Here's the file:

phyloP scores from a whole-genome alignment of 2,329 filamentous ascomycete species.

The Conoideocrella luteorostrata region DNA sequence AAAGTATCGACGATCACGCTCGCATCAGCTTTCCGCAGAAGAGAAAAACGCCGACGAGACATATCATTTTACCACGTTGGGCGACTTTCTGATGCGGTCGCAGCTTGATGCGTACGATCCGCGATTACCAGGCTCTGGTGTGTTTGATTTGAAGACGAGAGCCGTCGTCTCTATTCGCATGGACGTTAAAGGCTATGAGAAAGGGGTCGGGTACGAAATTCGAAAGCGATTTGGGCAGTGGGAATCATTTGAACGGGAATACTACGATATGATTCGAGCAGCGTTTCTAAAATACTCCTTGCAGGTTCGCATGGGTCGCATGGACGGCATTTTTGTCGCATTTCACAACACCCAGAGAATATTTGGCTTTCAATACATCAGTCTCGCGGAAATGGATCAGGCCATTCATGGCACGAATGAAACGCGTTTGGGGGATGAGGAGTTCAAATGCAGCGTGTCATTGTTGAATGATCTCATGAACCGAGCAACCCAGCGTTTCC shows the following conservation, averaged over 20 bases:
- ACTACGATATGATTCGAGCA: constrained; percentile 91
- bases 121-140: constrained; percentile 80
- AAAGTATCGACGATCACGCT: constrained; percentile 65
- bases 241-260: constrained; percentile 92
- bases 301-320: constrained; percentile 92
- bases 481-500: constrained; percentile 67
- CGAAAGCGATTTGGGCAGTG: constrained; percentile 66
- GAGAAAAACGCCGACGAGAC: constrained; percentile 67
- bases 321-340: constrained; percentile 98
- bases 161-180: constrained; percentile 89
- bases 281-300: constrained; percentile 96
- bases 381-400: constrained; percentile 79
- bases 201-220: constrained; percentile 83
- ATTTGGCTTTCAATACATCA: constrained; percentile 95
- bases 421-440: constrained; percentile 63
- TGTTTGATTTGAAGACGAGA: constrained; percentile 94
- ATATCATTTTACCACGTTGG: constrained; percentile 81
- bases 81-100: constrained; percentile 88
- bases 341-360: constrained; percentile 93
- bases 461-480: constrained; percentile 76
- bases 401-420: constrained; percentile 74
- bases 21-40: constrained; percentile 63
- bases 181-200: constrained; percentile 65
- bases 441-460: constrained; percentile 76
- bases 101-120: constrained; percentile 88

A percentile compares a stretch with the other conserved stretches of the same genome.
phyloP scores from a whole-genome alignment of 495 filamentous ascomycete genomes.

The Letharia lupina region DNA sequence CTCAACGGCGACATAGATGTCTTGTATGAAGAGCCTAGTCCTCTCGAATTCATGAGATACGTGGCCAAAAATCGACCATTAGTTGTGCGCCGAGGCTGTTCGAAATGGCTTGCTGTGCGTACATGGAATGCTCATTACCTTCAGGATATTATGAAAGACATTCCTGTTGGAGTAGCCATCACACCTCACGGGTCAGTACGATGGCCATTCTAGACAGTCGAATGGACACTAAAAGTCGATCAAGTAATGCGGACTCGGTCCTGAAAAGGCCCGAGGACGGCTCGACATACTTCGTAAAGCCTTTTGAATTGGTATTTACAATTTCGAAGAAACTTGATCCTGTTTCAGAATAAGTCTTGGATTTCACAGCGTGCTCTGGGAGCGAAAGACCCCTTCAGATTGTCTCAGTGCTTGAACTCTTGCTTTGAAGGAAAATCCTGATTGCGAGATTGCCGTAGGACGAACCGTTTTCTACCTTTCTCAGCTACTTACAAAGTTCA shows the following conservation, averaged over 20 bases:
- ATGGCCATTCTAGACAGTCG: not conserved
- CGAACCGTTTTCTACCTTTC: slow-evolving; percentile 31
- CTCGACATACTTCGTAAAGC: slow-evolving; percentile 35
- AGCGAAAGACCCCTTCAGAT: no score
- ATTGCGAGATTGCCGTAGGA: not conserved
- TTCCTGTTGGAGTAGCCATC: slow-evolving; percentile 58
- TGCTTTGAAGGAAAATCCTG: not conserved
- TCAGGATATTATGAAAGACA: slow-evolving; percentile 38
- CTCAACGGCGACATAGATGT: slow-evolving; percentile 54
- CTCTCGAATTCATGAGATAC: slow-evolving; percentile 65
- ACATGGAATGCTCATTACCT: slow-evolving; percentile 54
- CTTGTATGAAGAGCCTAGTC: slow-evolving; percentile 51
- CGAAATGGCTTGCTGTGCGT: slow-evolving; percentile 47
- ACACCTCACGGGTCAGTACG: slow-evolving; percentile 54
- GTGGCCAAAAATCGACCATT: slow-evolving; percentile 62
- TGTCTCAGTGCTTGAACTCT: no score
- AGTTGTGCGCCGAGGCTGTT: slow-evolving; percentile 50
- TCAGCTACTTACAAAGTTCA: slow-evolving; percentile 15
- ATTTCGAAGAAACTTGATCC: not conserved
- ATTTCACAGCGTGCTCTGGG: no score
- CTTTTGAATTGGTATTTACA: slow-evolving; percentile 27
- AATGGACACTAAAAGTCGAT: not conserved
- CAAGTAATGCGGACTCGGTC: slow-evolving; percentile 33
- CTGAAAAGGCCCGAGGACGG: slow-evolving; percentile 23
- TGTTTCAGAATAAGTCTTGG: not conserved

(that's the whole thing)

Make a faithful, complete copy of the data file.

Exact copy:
phyloP scores from a whole-genome alignment of 2,329 filamentous ascomycete species.

The Conoideocrella luteorostrata region DNA sequence AAAGTATCGACGATCACGCTCGCATCAGCTTTCCGCAGAAGAGAAAAACGCCGACGAGACATATCATTTTACCACGTTGGGCGACTTTCTGATGCGGTCGCAGCTTGATGCGTACGATCCGCGATTACCAGGCTCTGGTGTGTTTGATTTGAAGACGAGAGCCGTCGTCTCTATTCGCATGGACGTTAAAGGCTATGAGAAAGGGGTCGGGTACGAAATTCGAAAGCGATTTGGGCAGTGGGAATCATTTGAACGGGAATACTACGATATGATTCGAGCAGCGTTTCTAAAATACTCCTTGCAGGTTCGCATGGGTCGCATGGACGGCATTTTTGTCGCATTTCACAACACCCAGAGAATATTTGGCTTTCAATACATCAGTCTCGCGGAAATGGATCAGGCCATTCATGGCACGAATGAAACGCGTTTGGGGGATGAGGAGTTCAAATGCAGCGTGTCATTGTTGAATGATCTCATGAACCGAGCAACCCAGCGTTTCC shows the following conservation, averaged over 20 bases:
- ACTACGATATGATTCGAGCA: constrained; percentile 91
- bases 121-140: constrained; percentile 80
- AAAGTATCGACGATCACGCT: constrained; percentile 65
- bases 241-260: constrained; percentile 92
- bases 301-320: constrained; percentile 92
- bases 481-500: constrained; percentile 67
- CGAAAGCGATTTGGGCAGTG: constrained; percentile 66
- GAGAAAAACGCCGACGAGAC: constrained; percentile 67
- bases 321-340: constrained; percentile 98
- bases 161-180: constrained; percentile 89
- bases 281-300: constrained; percentile 96
- bases 381-400: constrained; percentile 79
- bases 201-220: constrained; percentile 83
- ATTTGGCTTTCAATACATCA: constrained; percentile 95
- bases 421-440: constrained; percentile 63
- TGTTTGATTTGAAGACGAGA: constrained; percentile 94
- ATATCATTTTACCACGTTGG: constrained; percentile 81
- bases 81-100: constrained; percentile 88
- bases 341-360: constrained; percentile 93
- bases 461-480: constrained; percentile 76
- bases 401-420: constrained; percentile 74
- bases 21-40: constrained; percentile 63
- bases 181-200: constrained; percentile 65
- bases 441-460: constrained; percentile 76
- bases 101-120: constrained; percentile 88

A percentile compares a stretch with the other conserved stretches of the same genome.
phyloP scores from a whole-genome alignment of 495 filamentous ascomycete genomes.

The Letharia lupina region DNA sequence CTCAACGGCGACATAGATGTCTTGTATGAAGAGCCTAGTCCTCTCGAATTCATGAGATACGTGGCCAAAAATCGACCATTAGTTGTGCGCCGAGGCTGTTCGAAATGGCTTGCTGTGCGTACATGGAATGCTCATTACCTTCAGGATATTATGAAAGACATTCCTGTTGGAGTAGCCATCACACCTCACGGGTCAGTACGATGGCCATTCTAGACAGTCGAATGGACACTAAAAGTCGATCAAGTAATGCGGACTCGGTCCTGAAAAGGCCCGAGGACGGCTCGACATACTTCGTAAAGCCTTTTGAATTGGTATTTACAATTTCGAAGAAACTTGATCCTGTTTCAGAATAAGTCTTGGATTTCACAGCGTGCTCTGGGAGCGAAAGACCCCTTCAGATTGTCTCAGTGCTTGAACTCTTGCTTTGAAGGAAAATCCTGATTGCGAGATTGCCGTAGGACGAACCGTTTTCTACCTTTCTCAGCTACTTACAAAGTTCA shows the following conservation, averaged over 20 bases:
- ATGGCCATTCTAGACAGTCG: not conserved
- CGAACCGTTTTCTACCTTTC: slow-evolving; percentile 31
- CTCGACATACTTCGTAAAGC: slow-evolving; percentile 35
- AGCGAAAGACCCCTTCAGAT: no score
- ATTGCGAGATTGCCGTAGGA: not conserved
- TTCCTGTTGGAGTAGCCATC: slow-evolving; percentile 58
- TGCTTTGAAGGAAAATCCTG: not conserved
- TCAGGATATTATGAAAGACA: slow-evolving; percentile 38
- CTCAACGGCGACATAGATGT: slow-evolving; percentile 54
- CTCTCGAATTCATGAGATAC: slow-evolving; percentile 65
- ACATGGAATGCTCATTACCT: slow-evolving; percentile 54
- CTTGTATGAAGAGCCTAGTC: slow-evolving; percentile 51
- CGAAATGGCTTGCTGTGCGT: slow-evolving; percentile 47
- ACACCTCACGGGTCAGTACG: slow-evolving; percentile 54
- GTGGCCAAAAATCGACCATT: slow-evolving; percentile 62
- TGTCTCAGTGCTTGAACTCT: no score
- AGTTGTGCGCCGAGGCTGTT: slow-evolving; percentile 50
- TCAGCTACTTACAAAGTTCA: slow-evolving; percentile 15
- ATTTCGAAGAAACTTGATCC: not conserved
- ATTTCACAGCGTGCTCTGGG: no score
- CTTTTGAATTGGTATTTACA: slow-evolving; percentile 27
- AATGGACACTAAAAGTCGAT: not conserved
- CAAGTAATGCGGACTCGGTC: slow-evolving; percentile 33
- CTGAAAAGGCCCGAGGACGG: slow-evolving; percentile 23
- TGTTTCAGAATAAGTCTTGG: not conserved